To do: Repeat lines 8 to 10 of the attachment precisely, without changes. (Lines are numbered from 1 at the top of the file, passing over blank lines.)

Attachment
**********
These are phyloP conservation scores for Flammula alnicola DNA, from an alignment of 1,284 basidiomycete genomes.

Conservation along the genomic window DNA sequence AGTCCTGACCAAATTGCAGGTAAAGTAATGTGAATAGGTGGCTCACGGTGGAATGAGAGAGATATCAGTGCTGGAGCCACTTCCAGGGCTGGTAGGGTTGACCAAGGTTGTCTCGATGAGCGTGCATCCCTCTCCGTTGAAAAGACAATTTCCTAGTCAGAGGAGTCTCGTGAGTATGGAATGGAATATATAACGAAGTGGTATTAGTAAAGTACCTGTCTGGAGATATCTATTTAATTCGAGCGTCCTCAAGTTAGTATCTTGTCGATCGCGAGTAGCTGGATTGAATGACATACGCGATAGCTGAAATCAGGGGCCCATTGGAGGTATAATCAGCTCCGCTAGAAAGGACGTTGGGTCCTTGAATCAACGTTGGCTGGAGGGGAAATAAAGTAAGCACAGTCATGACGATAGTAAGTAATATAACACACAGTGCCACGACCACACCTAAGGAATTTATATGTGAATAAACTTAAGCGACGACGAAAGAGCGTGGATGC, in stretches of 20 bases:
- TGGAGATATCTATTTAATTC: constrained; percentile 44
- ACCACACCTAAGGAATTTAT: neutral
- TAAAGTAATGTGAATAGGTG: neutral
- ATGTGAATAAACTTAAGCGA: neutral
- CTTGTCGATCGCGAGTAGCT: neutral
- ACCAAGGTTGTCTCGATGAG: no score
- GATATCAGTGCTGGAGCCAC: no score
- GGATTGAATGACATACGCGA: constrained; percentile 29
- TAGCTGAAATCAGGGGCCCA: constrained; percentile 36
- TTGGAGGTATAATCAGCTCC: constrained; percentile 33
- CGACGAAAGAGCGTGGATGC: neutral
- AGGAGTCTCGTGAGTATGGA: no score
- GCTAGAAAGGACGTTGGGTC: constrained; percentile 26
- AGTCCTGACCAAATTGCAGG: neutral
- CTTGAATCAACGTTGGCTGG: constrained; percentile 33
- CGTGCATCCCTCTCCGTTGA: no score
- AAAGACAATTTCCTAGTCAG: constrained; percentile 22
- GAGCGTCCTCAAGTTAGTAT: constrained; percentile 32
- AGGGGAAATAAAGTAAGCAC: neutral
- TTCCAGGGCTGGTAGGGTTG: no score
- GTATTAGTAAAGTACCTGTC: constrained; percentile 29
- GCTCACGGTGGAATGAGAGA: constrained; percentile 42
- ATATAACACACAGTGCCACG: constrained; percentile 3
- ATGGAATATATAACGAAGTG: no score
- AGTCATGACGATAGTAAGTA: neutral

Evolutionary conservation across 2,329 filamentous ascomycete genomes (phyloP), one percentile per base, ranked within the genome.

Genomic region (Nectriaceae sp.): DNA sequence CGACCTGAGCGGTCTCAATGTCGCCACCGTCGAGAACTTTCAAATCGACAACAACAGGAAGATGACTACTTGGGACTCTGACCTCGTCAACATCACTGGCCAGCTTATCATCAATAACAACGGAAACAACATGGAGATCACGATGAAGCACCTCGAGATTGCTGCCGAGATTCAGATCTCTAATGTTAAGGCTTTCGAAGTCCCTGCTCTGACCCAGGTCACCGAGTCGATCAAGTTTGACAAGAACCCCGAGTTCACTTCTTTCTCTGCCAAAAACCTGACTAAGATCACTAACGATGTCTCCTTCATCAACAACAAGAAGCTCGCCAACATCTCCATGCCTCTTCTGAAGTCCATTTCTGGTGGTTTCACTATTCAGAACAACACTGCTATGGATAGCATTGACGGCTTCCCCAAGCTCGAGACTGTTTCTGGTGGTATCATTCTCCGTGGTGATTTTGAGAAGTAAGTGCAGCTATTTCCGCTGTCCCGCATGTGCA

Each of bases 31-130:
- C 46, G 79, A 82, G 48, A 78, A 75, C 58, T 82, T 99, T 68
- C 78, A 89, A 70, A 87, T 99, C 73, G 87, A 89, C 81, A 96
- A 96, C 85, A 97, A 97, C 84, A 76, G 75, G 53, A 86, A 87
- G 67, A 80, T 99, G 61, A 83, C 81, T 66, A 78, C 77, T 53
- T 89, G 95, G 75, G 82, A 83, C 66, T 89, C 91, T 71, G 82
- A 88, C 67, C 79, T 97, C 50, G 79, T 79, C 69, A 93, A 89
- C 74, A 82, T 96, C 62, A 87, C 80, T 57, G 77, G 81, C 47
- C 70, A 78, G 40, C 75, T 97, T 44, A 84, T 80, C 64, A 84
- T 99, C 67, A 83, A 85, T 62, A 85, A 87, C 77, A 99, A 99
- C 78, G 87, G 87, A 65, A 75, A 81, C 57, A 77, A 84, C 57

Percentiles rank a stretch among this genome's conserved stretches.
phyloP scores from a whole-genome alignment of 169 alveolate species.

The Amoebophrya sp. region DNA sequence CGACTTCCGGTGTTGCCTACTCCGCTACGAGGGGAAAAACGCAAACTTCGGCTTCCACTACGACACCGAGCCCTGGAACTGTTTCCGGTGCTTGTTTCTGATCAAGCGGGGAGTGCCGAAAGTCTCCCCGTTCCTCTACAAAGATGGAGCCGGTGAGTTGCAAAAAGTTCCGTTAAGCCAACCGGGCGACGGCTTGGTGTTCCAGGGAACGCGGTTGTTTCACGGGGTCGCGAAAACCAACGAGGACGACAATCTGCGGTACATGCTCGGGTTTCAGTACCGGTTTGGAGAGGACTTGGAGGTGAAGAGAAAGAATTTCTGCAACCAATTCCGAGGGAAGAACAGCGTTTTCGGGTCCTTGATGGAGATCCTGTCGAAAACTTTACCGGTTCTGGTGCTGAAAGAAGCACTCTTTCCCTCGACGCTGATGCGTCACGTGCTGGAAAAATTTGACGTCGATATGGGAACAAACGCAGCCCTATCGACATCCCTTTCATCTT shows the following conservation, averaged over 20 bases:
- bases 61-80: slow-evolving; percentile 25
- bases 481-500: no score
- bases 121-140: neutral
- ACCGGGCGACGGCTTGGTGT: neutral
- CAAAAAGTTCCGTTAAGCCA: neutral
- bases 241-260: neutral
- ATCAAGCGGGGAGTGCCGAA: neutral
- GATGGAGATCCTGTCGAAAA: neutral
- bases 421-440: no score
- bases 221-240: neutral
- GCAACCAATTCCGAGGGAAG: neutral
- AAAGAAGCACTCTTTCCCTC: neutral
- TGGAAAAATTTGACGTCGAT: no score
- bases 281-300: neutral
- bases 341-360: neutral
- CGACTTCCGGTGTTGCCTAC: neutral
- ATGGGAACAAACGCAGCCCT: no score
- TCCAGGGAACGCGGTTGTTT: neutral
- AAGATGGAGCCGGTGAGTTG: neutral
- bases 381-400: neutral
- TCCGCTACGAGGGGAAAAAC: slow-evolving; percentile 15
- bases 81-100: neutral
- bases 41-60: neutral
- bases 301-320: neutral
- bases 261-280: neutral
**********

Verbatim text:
- ACCAAGGTTGTCTCGATGAG: no score
- GATATCAGTGCTGGAGCCAC: no score
- GGATTGAATGACATACGCGA: constrained; percentile 29